October 10, 2009
Distinguished law scholar Elizabeth Warren teaches contract law, bankruptcy, and commercial law at Harvard Law School. She is an outspoken critic of America's credit economy, which she has linked to the continuing rise in bankruptcy among the middle-class.
October 9, 2009
White House Declares victory against Space Terrorism
WASHINGTON DC-- Press secretary Robert Gibbs announced today that the pre-emptive strike on the moon was successful in completely destroying the terrorist splinter cell known as "Al Quida in Space" and says that the administration is calling the entire mission a complete success.
"The White House wants to thank NASA's JPL, and the NASA press team for being so cooperative in working with the Department of Homeland Security and White House on this issue," Secretary Gibbs said. "No longer will Al Quida in Space be a threat to United States Security."
Gibbs went on to say that NASA has reported that all members of Al Quida in Space have been killed, including their much sought after ring leader, Osama Bin Laden.
When questioned about the deception leading up to the moon bombing, Gibbs declined to comment, other than to say that it was important that the terrorists not be allowed to know vital information about US strategies.
Meanwhile, anti-War protesters gathered outside accusing the government of bombing the moon for its natural resources.
"They're just bombing the moon for its water," said Andrea Goldsworthy of Code Pink. "They kept changing their story, first it was for science, then it was to eliminate terrorists, but it's clear what the motives have been all along. Water is a scarce resource, our sons and daughters and the people of the Moon don't deserve to be killed for the profits of Big Water," citing the campaign contributions by Nestle and other bottled water companies to Obama's election campaign.
President Obama is expected to make comments himself on the success of the mission later today. It's not known at present if there are plans to begin bringing troops stationed on the Moon back to Earth.
Artists rendering of the previously classified remote drone used to kill members of Al Quida in Space
October 6, 2009
Full Article at TrueSlant.com
"Goldman Sachs has developed a tradable index of life settlements, enabling investors to bet on whether people will live longer than expected or die sooner than planned. The index is similar to tradable stock market indices that allow investors to bet on the overall direction of the market without buying stocks.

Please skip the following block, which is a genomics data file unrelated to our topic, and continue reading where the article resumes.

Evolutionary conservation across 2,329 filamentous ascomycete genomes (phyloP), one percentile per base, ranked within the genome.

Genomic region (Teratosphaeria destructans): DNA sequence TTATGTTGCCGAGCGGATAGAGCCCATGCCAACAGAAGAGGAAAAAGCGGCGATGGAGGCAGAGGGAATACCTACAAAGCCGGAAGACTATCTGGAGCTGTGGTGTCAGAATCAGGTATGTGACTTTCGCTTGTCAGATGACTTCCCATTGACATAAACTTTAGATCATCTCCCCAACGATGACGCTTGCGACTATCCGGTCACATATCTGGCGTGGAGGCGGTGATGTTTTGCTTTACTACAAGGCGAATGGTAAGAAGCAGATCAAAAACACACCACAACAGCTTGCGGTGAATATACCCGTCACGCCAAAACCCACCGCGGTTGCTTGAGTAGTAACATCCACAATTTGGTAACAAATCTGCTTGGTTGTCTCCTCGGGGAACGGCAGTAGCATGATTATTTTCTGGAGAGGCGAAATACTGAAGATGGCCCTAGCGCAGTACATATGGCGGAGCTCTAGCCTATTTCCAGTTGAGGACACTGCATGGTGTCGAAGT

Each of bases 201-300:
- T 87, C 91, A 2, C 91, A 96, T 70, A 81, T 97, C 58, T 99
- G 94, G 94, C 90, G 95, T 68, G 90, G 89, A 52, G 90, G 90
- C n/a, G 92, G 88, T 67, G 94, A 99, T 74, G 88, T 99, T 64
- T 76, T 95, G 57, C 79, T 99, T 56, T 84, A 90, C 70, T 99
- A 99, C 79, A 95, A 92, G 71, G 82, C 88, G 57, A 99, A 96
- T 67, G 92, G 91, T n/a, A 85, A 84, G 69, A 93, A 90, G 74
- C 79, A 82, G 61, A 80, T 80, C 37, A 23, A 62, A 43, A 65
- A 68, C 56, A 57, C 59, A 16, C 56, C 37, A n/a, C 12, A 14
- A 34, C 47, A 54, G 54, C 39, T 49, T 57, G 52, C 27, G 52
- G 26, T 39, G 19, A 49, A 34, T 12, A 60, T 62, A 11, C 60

Spokesmen for Credit Suisse and Goldman Sachs declined to comment."
I’m sort of surprised that this didn’t get more attention. It looks like Wall Street is developing a new use for the securitization process — bundling life insurance policies and selling them as bonds to investors who would be betting, in essence, on when the policyholders will die.
The mechanism here is basically the same as the one used for mortgage-backed securities. Wall Street buys up life policies from elderly or ill people, who sell them for up-front cash that can be enjoyed before actual death (similar to those brokered arrangements with terminally ill HIV patients that received so much attention in the late eighties). They then take those policies and dump them into a securitized pool, where they can then be packaged as bonds and sold to investors who would get paid off when the policyholders die.
The mechanism works exactly the same as it did for MBS; in both cases the bank issuing the bond receives regular income in exchange for a promise to pay a lump sum when there is a “reference event,” which with mortgages is a default, but in this case would mean death.
What’s very amusing about this New York Times article is that, while describing this, there is no passage that reads anything like, “This utterly insane plan, which will condemn all those involved with it to an eternity of elaborate torment in the afterlife, is ironically being promoted by the very institutions that only just recently tried to destroy the world by creating similar casino-like gambits based on home ownership.”
The article does discuss the probable negative consequence that will come with a severe drop in the number of lapsed policies (until now, there were always a certain number of people who would let their insurance lapse either because they outlived their beneficiaries or could no longer afford the premiums; now, they will simply sell their policies instead of letting them lapse). The likely result here is higher premiums across the board for the ordinary person, which I suppose is an important point to consider.